Returning to ways of considering the relationship of thinking and feeling, I was thinking about the difference between speech and gesture.  It is of course possible to talk about something and then, through a simple gesture of the eye, transform the whole connotation of the meaning.  Silence can be understood both as a withdrawal from speech and in turn a form of gesture.  I think that O’s work is itself rich in the way we might understand the gesture of silence.  The bodies in her earlier series Water-Moon are immersed in water and light and are consequently withdrawn from speech as they make their passage into different worlds.  Even their raven strands of hair, appearing almost calligraphic in form, transcend the requirement of speech in favour of visual expressiveness.  All of these figurations point towards a mode of being that privileges gesture over direct speech.  There is of course a subtle political underpinning to this, a politics cautioned by a long history.  Mao used to say that women held up half the sky, but his gestures pointed toward the earth.  O is part of a generation whose life was touched by the final stages of the Cultural Revolution and for this reason might look at things carefully but say very little.  In a more distant context silence was the means of building up a powerful internal reserve and this reserve was seen as the source of aesthetic disclosure.


“I understand being in a place without having the language of that place.  This is strange because both my parents are translators.  When I was a child living with children of different ethnic minorities I had to live within myself much more and this was also true of the situation of coming to the West.  Also there is the fact of being a female within worlds still dominated by males.  This is why I tend not to really make claims about my work through the heavy use of language.  In China it has been old men who have governed, and so the way words are used in this context relates also to law.  Language can be used to assemble walls to stop others passing through.  When I was a child I saw a lot but said very little.  So art is in turn a way of showing.”


O told me that one of her favourite artists was the 14th Century painter Ni Zan.  He appears to have painted the same landscape throughout his life.  His paintings express a detachment from this or that event, returning again and again to the point at which all difference converges.  When the Mongols invaded China, Ni Zan sold all of his possessions and spent the rest of his life travelling the waters of lakes and rivers.  Even when his life was in turmoil his painting retained a subdued tranquillity in which all things have a place in equal measure.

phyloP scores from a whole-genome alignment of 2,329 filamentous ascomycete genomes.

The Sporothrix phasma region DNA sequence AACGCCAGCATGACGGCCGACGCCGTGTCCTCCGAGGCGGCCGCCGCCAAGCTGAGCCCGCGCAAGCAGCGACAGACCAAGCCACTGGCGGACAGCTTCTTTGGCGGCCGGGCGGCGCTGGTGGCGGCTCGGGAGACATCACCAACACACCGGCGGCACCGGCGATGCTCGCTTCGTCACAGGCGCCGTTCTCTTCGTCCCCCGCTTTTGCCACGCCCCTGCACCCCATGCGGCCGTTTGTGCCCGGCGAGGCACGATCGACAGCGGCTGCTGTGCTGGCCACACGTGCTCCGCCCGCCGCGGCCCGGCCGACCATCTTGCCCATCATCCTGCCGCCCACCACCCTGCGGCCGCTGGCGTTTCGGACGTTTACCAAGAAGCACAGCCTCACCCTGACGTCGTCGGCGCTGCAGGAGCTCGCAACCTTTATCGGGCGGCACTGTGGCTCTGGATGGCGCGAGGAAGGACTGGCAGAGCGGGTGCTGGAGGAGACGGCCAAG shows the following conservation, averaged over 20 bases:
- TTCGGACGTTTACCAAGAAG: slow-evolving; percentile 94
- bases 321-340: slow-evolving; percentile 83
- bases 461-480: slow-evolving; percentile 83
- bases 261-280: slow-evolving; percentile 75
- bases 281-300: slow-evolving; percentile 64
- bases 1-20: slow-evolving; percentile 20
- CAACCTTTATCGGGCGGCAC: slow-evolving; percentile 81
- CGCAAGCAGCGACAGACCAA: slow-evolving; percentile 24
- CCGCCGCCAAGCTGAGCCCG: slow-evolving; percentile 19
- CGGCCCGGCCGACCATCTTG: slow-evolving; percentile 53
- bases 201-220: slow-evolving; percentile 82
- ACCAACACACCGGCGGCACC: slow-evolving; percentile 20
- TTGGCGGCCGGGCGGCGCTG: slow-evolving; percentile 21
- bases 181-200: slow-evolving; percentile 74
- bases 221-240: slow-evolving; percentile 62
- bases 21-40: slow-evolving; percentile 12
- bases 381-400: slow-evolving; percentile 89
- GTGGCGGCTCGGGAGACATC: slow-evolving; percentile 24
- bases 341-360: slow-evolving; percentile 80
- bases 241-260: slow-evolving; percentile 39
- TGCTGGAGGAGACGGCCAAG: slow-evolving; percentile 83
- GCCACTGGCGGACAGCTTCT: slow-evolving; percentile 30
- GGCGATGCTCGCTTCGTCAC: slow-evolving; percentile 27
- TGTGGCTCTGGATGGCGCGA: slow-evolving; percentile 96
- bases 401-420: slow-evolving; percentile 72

The Yuan Dynasty (1279-1368), established by the invading Mongols under the rule of Kublai Khan, saw the ascendancy of amateur painting because of the rapid decline of professional schools.  The great part of China’s educated class stayed aloof from the new conquering class and eventually they formed what became known as “leftover subjects” or i-min.  The art of these painters have both a feeling of austerity and melancholia.  As an art the sense of withdrawal and detachment is evident but there is a dignity in this aloof posture.  The power structure appeared as absolute and overt resistance futile. Through its power of silence painting appeared to offer a posture of refusal.


“My rhythm of life is complex because I have always been on the outside.  I was born in the city and then for political reasons my family was sent to a remote part of China.  Then I moved from the countryside back into the city, then from the south to the north, then from Beijing to London, then from London to New York.  In some ways I have always been adapting to new spaces and different kinds of language.  As a result I have had to find a different centre within myself, or at least a sense of having a world that I carry within myself.”


Classical Chinese painting has a quality of both emptiness and, indirectly, silence.  I was going to say that these paintings are centred on the idea that everything comes out of emptiness and then returns to emptiness, but it is closer to the principle of decentring.  In Chian Buddhism there is the sense of a doctrine that is beyond words, embodying a wordless transmission, and it was for this reason that many monks saw painting as a means of conveying the inner workings of this doctrine.  The children crouching in the field just look outwards; we do not anticipate words from them.  They simply retain themselves within their own clearing without the need to say.  In taking possession of what is given over to them they are able to confirm their sense of place through their outward look.  Their look might be read as posing a question but this question cannot be answered within the way we look back, therefore there is no symmetry within the economy of the exchange.  Almost without it being apparent the work assumes a power to displace our visual certainties.